A Young Man Dies

Michael Burg, MD



“We’re code 3 with a 25-year-old male in full arrest. ETA 5 minutes.”

It’s the middle of a sunny afternoon when this calls screams over the paramedic radio.

I’m in the Spoedeisende Hulp, the emergency department, of the Onze Lieve Vrouw Gasthuis (hospital) in central Amsterdam. There because I’m the Residency/Education Director, helping establish Emergency Medicine as a specialty in the Netherlands. Part of my role, teaching residents, doctors in training.

The paramedic alert brings everyone running. Residents from Critical Care, Anesthesiology, Cardiology, Internal Med and even Surgery crowd into the resuscitation suite. “My people,” the Emergency Medicine residents, are there too. All are lustrous with bright young energy. All are dedicated to saving lives.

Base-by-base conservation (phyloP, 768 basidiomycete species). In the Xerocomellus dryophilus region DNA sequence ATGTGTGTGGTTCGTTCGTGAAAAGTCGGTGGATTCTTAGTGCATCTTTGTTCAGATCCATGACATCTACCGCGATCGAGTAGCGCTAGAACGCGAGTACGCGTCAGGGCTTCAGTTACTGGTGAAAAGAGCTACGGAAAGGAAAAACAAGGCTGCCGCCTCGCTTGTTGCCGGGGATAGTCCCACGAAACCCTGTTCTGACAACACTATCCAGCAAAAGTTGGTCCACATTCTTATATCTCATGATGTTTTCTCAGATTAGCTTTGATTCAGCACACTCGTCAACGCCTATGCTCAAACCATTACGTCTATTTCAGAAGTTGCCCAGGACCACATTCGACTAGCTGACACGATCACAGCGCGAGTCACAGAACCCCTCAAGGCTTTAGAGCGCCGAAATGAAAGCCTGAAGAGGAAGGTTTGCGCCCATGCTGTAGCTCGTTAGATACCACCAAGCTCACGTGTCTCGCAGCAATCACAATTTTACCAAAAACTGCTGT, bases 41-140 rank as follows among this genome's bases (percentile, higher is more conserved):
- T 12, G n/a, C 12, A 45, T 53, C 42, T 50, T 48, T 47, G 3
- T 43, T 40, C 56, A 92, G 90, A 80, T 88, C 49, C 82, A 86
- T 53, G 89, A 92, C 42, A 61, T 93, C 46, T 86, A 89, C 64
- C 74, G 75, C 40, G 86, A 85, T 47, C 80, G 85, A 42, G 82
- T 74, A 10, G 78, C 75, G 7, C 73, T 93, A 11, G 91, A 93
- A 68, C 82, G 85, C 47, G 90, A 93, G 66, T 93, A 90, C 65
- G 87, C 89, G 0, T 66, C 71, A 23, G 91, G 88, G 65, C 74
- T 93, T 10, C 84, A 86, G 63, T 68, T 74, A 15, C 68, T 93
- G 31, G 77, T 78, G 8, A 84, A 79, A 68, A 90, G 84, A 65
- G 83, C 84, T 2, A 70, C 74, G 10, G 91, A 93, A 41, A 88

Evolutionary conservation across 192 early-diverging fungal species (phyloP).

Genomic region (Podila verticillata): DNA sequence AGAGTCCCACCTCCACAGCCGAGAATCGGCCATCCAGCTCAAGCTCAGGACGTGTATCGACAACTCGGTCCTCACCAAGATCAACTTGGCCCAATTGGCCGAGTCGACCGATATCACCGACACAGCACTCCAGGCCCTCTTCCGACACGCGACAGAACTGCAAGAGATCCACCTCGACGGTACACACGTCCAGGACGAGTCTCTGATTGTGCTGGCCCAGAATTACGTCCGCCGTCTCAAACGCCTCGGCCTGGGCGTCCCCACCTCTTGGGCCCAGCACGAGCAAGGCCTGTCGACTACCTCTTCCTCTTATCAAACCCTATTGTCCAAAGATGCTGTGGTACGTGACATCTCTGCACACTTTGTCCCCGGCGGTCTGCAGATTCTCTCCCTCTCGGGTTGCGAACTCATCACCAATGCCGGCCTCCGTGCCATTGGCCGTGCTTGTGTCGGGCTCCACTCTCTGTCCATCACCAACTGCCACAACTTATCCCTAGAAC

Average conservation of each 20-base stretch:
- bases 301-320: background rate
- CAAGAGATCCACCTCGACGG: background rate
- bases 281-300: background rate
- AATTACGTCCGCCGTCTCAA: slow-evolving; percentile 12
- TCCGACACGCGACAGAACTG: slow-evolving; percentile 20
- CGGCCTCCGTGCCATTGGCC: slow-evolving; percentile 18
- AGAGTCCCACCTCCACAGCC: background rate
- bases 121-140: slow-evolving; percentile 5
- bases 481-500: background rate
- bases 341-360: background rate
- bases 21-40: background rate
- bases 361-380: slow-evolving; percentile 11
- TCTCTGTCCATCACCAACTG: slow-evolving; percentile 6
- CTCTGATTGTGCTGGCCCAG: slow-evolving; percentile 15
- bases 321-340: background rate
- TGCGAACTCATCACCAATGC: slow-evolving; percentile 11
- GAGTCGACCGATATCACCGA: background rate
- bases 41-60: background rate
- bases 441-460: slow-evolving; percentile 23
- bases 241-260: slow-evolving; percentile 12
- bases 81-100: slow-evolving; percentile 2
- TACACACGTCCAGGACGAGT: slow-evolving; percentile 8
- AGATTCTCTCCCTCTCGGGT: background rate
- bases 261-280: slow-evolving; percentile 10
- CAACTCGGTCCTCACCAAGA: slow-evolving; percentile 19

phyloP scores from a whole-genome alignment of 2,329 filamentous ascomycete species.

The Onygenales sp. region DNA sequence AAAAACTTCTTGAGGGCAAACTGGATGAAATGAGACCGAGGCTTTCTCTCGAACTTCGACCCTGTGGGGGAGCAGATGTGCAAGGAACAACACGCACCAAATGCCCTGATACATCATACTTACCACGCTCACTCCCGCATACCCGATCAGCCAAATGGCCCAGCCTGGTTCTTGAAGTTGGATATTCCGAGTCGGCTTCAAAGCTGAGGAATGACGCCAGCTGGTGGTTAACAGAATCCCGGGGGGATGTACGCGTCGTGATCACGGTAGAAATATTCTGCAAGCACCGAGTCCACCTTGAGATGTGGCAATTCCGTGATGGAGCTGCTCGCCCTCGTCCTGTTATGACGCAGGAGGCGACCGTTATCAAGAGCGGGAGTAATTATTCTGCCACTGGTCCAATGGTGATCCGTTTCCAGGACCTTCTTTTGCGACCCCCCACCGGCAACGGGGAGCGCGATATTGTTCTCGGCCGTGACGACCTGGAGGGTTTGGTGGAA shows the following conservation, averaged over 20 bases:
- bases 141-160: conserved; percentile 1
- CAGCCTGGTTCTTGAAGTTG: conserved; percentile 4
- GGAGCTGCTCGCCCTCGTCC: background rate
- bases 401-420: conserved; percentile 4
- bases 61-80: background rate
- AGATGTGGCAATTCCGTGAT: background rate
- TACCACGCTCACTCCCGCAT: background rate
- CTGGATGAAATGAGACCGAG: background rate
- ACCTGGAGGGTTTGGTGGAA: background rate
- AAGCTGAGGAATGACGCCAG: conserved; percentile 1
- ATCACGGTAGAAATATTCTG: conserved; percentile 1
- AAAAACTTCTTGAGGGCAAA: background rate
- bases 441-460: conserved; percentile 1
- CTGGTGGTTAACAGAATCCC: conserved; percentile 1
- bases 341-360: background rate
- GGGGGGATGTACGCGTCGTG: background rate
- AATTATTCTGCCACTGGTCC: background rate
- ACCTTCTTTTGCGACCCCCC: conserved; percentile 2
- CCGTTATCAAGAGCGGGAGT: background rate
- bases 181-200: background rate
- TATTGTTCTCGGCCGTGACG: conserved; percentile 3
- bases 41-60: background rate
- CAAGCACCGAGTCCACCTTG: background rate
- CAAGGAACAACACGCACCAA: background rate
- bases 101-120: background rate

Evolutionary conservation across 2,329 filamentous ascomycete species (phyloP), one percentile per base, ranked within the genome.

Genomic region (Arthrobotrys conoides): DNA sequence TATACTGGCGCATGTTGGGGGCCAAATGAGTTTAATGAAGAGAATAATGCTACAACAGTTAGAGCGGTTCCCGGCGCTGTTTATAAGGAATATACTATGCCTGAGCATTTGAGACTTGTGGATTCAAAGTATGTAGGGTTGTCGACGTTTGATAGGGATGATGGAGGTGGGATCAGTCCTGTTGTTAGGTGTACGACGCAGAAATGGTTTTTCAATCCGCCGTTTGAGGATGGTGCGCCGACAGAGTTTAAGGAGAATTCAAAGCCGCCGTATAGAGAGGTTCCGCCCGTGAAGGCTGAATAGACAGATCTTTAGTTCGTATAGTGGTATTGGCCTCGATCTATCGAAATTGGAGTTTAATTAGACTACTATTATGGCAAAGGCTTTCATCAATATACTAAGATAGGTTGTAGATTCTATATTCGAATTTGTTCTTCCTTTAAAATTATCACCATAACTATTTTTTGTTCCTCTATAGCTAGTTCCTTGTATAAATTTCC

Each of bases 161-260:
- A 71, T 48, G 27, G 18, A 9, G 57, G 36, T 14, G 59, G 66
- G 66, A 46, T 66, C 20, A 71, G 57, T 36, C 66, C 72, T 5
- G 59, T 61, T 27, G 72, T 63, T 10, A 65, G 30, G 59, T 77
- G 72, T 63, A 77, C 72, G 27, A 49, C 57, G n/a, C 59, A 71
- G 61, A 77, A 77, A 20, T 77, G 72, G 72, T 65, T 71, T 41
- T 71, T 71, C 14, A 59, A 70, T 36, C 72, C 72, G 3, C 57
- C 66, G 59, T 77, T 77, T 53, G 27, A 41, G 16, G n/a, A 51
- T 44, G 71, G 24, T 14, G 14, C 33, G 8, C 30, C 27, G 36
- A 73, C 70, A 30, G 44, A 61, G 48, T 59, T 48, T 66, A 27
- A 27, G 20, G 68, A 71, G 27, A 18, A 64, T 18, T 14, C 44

Seconds later, the ambulance squeals to a stop outside our doors. We see it through the glass wall that separates us. The medics hastily unload their patient, careful not to break the rhythm of their CPR.

As they wheel into the “resusc” room multiple willing vital hands reach to lift the patient onto our gurney.

The patient is about 185 cm tall, built whippet-like and blond, with early male-pattern baldness. Dressed casually, he would generally be described as “fit,” but he’s now ashen beneath his tan. His flesh sags, bouncing with every CPR chest thrust.

Our resuscitation starts as the paramedics deliver their report, staccato, in swift medical shorthand.